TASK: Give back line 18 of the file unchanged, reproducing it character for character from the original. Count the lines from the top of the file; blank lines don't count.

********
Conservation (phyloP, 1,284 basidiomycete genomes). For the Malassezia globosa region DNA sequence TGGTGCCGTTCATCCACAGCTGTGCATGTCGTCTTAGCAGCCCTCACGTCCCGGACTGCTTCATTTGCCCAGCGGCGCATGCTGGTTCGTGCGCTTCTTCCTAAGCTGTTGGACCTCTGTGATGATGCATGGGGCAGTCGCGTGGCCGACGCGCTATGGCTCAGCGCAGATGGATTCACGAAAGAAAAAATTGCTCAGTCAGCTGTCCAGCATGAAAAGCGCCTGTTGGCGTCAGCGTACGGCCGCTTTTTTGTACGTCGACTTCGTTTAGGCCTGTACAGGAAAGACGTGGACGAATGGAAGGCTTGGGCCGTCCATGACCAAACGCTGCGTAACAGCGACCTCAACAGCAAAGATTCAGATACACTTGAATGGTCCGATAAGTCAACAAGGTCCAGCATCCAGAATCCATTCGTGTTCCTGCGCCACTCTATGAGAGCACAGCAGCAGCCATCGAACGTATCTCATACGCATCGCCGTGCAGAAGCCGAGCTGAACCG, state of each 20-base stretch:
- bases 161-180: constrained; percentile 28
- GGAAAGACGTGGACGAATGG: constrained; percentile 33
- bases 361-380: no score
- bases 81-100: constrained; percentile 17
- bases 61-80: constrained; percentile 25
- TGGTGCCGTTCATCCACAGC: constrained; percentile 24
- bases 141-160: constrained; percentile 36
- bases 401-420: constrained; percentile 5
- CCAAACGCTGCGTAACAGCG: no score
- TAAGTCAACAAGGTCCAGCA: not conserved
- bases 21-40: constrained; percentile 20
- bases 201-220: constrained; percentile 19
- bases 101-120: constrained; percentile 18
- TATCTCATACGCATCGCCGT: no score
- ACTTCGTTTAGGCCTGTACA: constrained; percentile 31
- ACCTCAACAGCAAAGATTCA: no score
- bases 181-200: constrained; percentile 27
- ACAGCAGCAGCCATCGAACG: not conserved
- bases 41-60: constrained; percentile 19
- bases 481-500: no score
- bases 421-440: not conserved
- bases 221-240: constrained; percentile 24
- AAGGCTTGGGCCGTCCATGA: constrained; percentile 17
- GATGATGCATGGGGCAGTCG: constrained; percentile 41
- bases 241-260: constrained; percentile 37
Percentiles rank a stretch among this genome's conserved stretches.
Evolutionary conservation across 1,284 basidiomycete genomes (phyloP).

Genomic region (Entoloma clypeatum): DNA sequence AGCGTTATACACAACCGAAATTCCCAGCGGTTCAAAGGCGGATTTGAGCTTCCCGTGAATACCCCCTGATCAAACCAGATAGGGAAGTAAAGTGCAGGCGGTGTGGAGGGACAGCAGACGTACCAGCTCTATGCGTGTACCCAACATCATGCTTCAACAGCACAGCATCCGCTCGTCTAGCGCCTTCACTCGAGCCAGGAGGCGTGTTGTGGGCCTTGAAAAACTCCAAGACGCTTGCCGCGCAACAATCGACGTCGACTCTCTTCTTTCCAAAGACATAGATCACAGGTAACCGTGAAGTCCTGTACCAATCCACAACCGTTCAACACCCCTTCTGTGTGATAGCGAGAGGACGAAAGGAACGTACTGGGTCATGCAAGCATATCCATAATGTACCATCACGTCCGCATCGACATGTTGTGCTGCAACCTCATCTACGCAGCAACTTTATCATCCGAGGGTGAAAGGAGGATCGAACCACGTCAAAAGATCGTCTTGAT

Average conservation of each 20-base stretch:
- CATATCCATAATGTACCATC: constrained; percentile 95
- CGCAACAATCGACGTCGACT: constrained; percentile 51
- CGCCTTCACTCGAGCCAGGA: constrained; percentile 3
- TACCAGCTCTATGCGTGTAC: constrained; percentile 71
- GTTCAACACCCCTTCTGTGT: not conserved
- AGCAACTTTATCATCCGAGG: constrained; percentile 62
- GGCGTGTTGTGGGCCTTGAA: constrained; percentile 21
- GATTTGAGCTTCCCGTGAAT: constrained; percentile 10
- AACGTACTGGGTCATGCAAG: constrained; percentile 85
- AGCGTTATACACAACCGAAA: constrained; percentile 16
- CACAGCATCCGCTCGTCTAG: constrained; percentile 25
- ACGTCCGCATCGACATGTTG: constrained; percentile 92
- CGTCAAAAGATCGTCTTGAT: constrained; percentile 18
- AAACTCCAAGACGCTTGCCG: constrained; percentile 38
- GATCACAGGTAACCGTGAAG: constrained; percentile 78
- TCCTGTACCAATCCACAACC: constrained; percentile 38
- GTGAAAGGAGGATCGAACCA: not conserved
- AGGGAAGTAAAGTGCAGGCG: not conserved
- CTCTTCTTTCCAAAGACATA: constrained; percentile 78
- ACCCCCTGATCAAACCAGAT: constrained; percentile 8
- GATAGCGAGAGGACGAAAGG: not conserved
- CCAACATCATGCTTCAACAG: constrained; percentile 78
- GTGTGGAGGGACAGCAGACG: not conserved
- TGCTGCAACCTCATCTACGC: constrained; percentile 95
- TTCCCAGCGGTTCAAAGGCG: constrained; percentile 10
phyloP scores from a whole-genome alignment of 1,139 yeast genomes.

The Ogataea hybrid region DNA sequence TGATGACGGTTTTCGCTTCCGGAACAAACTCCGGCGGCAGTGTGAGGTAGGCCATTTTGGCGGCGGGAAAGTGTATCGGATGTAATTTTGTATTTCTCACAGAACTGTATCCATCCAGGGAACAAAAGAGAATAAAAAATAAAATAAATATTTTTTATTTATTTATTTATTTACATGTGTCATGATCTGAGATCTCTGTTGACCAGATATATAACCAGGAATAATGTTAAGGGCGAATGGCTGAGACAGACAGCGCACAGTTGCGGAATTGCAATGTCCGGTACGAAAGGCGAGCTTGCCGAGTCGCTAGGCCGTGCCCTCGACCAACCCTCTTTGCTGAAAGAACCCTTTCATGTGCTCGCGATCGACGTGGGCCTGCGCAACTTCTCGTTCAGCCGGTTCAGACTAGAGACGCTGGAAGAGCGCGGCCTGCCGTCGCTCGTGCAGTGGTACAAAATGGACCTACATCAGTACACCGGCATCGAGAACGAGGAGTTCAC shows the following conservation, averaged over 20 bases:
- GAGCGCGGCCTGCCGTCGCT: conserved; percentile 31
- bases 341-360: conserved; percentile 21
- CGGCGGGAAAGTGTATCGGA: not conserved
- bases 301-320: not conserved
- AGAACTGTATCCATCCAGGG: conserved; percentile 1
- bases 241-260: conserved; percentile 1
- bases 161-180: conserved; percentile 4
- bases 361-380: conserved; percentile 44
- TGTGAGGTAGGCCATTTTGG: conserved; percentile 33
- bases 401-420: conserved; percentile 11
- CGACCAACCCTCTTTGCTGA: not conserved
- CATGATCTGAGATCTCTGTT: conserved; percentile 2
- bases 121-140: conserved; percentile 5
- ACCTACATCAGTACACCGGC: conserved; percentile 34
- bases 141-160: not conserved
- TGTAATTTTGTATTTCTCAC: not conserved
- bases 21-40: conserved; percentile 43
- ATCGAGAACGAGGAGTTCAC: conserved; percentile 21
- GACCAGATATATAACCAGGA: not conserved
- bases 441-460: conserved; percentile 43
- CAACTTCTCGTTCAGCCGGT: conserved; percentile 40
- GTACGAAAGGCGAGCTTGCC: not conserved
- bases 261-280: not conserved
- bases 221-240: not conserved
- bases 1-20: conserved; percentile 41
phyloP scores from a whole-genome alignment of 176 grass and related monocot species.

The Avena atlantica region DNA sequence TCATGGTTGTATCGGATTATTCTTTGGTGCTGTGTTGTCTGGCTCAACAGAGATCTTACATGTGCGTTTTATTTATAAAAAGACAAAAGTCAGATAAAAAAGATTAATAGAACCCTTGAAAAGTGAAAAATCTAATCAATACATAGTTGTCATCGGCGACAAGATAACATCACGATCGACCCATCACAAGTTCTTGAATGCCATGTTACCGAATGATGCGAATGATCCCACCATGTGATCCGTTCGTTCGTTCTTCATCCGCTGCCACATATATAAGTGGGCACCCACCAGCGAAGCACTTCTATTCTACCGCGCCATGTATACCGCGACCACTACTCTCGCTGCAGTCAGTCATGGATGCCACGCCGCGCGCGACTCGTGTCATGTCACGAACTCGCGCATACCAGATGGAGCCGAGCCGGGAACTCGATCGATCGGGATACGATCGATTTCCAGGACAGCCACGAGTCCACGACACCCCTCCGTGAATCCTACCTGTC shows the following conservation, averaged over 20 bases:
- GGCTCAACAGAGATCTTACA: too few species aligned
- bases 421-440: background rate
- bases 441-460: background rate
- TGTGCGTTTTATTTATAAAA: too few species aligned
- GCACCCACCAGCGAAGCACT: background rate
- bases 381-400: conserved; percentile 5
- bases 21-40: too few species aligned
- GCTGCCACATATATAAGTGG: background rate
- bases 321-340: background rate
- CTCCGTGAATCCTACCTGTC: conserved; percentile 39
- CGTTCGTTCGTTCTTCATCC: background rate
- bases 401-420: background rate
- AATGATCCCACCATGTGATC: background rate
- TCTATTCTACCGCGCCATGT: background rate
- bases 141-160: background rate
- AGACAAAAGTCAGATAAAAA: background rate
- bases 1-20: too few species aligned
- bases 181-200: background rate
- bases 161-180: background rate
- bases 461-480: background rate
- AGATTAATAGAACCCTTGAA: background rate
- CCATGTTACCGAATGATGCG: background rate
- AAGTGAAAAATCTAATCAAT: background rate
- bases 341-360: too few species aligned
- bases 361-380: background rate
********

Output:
- bases 181-200: constrained; percentile 27